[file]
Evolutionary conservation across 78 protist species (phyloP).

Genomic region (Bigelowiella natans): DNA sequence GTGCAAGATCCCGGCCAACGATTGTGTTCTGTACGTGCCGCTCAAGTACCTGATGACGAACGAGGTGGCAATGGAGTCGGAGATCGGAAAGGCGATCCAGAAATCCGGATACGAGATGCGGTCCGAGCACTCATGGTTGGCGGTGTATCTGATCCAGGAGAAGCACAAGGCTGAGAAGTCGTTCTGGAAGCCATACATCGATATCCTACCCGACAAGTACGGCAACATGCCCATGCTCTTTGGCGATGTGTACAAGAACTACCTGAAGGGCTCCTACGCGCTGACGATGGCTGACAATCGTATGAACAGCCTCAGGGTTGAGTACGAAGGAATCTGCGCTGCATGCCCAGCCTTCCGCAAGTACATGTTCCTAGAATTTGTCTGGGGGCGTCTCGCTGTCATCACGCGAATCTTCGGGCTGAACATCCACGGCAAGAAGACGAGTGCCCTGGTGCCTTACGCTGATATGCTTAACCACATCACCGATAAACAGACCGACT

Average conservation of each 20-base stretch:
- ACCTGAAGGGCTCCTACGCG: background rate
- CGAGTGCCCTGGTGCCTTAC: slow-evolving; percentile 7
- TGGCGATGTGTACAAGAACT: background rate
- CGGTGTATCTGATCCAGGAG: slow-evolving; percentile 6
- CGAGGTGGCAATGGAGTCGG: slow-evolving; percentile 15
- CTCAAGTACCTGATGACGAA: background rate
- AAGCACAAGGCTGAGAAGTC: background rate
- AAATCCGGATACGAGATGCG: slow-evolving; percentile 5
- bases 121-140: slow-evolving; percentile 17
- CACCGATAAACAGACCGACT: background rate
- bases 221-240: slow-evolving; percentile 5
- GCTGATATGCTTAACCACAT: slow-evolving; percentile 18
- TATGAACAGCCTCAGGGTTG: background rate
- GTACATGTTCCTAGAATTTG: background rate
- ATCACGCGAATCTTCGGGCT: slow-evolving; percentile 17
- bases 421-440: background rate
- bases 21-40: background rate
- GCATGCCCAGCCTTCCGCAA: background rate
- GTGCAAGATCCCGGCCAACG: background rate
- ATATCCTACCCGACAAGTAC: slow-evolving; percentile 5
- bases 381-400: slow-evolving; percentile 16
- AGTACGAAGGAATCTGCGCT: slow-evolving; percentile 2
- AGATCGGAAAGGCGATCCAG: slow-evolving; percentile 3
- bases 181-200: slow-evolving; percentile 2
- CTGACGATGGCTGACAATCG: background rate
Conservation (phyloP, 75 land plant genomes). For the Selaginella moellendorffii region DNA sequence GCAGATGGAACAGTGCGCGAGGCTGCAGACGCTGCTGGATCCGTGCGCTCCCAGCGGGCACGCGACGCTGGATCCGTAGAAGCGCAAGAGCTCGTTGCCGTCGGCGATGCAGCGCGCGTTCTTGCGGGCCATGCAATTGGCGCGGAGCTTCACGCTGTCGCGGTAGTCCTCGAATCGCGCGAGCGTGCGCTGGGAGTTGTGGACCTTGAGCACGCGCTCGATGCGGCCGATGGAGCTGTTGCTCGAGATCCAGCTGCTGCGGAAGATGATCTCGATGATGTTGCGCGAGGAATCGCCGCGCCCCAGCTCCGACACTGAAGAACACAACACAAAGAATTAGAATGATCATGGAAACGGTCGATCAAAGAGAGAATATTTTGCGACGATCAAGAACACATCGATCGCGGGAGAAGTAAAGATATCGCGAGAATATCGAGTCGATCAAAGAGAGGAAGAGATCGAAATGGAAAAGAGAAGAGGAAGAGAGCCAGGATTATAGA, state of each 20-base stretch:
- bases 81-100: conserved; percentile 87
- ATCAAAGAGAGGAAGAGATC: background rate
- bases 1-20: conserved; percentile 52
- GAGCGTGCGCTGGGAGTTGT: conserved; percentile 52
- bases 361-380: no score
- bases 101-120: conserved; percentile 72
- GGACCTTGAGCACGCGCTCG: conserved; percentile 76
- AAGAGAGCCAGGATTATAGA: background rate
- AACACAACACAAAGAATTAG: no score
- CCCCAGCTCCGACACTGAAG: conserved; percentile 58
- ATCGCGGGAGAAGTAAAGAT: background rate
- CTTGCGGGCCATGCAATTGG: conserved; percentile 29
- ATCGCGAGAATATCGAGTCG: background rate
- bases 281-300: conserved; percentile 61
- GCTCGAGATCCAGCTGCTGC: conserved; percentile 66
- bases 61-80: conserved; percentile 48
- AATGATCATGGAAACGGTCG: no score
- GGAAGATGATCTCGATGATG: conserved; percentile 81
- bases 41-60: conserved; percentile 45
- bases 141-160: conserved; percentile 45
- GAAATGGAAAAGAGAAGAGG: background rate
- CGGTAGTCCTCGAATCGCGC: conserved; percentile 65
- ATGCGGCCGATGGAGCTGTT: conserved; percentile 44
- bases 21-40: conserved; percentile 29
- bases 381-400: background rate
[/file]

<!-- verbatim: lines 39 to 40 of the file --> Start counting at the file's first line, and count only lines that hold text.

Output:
- CCCCAGCTCCGACACTGAAG: conserved; percentile 58
- ATCGCGGGAGAAGTAAAGAT: background rate